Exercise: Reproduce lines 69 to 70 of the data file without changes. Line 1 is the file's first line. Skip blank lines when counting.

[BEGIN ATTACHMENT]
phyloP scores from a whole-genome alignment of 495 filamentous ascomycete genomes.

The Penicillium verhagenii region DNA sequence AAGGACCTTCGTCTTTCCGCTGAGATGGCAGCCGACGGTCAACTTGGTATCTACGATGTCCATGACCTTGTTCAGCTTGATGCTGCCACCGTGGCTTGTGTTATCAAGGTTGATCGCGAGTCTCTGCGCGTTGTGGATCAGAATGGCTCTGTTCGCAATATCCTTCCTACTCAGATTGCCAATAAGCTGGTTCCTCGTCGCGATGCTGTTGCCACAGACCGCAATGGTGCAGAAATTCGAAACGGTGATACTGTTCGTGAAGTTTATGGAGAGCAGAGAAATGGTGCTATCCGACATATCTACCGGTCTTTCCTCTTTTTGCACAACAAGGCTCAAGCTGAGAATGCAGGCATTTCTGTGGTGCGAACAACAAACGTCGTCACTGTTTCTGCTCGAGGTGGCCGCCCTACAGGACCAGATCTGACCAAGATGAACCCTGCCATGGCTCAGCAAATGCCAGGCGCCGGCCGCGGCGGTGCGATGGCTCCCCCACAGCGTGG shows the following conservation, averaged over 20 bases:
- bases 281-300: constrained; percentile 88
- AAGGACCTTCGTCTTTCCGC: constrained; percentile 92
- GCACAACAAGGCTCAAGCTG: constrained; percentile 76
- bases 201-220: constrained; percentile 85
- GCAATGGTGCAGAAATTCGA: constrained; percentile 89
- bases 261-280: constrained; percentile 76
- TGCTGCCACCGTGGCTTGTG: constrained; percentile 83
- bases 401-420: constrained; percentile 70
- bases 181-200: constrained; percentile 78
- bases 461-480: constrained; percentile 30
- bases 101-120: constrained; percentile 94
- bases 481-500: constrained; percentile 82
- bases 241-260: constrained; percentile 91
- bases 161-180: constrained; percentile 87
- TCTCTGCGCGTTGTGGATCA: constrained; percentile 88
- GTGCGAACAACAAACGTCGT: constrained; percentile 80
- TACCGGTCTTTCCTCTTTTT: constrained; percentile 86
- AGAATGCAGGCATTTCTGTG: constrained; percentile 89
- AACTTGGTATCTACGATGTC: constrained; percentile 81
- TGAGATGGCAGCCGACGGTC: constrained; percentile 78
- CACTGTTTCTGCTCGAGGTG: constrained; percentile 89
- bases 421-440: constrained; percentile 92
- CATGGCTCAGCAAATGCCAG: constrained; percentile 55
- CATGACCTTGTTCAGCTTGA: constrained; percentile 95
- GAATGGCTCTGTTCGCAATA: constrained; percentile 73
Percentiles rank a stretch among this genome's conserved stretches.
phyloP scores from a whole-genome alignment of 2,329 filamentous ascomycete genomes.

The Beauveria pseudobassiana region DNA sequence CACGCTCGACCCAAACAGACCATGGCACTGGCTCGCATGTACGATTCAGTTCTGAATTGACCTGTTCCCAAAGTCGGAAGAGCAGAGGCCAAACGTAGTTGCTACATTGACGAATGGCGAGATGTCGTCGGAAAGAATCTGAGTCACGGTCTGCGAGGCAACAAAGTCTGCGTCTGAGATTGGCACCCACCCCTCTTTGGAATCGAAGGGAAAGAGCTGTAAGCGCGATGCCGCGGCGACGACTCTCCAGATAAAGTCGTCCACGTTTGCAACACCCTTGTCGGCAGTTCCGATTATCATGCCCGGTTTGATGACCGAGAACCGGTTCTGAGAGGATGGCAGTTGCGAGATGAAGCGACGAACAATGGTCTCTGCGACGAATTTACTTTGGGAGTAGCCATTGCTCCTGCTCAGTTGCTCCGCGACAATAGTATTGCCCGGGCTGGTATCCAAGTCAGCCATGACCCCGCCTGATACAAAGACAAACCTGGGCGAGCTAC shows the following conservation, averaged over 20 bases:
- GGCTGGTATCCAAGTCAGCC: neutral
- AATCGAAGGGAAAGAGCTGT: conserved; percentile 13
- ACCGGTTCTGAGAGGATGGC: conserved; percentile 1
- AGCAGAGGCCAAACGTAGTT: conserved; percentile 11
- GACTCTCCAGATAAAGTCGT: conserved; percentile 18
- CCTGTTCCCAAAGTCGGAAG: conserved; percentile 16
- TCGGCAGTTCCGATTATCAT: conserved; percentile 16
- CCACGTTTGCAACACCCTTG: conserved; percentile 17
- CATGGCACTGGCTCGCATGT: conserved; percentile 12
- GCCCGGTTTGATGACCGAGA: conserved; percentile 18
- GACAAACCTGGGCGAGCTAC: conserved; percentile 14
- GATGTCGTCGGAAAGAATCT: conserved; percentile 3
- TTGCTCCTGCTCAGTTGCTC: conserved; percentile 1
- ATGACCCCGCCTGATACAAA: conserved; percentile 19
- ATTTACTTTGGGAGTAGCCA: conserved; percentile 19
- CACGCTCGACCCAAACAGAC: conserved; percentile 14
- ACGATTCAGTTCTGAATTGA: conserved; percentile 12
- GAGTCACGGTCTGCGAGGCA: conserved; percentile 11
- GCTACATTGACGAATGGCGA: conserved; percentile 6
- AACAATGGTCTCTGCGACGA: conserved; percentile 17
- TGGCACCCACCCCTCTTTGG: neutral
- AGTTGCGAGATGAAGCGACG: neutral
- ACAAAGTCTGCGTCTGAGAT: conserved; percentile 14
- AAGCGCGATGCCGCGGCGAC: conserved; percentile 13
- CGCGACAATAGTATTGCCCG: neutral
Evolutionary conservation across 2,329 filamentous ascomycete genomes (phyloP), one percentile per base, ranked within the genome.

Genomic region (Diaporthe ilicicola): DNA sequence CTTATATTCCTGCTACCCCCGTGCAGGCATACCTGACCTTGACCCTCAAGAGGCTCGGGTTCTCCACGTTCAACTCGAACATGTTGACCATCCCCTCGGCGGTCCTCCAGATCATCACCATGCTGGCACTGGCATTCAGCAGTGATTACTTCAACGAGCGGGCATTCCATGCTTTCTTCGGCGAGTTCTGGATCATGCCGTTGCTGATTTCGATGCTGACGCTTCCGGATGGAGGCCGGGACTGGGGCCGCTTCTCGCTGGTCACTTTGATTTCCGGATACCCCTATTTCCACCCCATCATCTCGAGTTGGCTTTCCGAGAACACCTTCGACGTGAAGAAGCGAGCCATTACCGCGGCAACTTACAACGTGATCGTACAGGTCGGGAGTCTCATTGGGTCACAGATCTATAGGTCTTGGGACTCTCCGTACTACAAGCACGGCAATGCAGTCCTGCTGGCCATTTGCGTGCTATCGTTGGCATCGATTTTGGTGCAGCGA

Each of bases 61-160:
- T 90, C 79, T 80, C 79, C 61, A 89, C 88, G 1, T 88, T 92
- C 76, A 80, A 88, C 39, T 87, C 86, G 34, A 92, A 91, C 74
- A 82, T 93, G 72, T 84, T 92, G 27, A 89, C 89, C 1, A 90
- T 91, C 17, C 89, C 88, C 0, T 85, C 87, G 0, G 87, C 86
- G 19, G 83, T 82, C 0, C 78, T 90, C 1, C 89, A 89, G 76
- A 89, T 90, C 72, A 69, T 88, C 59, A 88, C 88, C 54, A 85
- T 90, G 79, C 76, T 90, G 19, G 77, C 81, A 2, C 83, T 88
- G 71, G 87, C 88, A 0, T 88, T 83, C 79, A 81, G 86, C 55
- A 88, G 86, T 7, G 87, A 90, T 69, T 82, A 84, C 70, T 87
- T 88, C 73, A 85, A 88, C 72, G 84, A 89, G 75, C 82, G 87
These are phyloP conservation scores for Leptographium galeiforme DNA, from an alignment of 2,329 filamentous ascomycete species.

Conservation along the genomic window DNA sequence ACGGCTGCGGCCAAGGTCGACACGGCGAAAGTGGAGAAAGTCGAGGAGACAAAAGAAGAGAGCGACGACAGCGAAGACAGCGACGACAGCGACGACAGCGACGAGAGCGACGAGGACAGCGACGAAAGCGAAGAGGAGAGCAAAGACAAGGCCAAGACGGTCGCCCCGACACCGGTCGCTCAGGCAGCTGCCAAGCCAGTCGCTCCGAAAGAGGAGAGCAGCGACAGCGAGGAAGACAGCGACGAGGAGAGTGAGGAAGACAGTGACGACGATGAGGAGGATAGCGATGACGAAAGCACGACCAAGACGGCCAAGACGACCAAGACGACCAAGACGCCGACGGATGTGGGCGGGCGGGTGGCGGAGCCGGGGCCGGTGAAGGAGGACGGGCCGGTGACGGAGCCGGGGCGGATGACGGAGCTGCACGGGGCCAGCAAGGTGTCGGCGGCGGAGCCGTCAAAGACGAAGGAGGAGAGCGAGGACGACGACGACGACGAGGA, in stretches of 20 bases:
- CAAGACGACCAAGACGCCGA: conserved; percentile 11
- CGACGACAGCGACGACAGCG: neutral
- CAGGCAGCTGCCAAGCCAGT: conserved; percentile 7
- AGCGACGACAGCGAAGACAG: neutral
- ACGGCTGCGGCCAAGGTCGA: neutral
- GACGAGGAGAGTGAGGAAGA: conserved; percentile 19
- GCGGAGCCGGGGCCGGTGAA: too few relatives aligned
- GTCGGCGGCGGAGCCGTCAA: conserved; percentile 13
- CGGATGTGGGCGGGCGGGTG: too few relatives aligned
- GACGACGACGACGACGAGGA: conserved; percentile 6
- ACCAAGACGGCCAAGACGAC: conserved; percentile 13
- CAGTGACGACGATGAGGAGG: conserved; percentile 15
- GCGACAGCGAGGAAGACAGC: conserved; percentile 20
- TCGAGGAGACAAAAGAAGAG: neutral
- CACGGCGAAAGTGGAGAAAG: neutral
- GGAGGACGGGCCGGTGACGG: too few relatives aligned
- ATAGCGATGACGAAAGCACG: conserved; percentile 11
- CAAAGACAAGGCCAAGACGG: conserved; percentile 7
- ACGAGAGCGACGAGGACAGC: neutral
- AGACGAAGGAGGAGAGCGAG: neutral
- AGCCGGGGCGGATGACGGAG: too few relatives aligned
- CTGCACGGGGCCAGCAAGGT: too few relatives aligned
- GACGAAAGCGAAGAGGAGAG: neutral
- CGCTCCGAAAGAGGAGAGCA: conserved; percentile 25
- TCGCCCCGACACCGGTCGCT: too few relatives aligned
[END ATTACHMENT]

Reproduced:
These are phyloP conservation scores for Leptographium galeiforme DNA, from an alignment of 2,329 filamentous ascomycete species.

Conservation along the genomic window DNA sequence ACGGCTGCGGCCAAGGTCGACACGGCGAAAGTGGAGAAAGTCGAGGAGACAAAAGAAGAGAGCGACGACAGCGAAGACAGCGACGACAGCGACGACAGCGACGAGAGCGACGAGGACAGCGACGAAAGCGAAGAGGAGAGCAAAGACAAGGCCAAGACGGTCGCCCCGACACCGGTCGCTCAGGCAGCTGCCAAGCCAGTCGCTCCGAAAGAGGAGAGCAGCGACAGCGAGGAAGACAGCGACGAGGAGAGTGAGGAAGACAGTGACGACGATGAGGAGGATAGCGATGACGAAAGCACGACCAAGACGGCCAAGACGACCAAGACGACCAAGACGCCGACGGATGTGGGCGGGCGGGTGGCGGAGCCGGGGCCGGTGAAGGAGGACGGGCCGGTGACGGAGCCGGGGCGGATGACGGAGCTGCACGGGGCCAGCAAGGTGTCGGCGGCGGAGCCGTCAAAGACGAAGGAGGAGAGCGAGGACGACGACGACGACGAGGA, in stretches of 20 bases: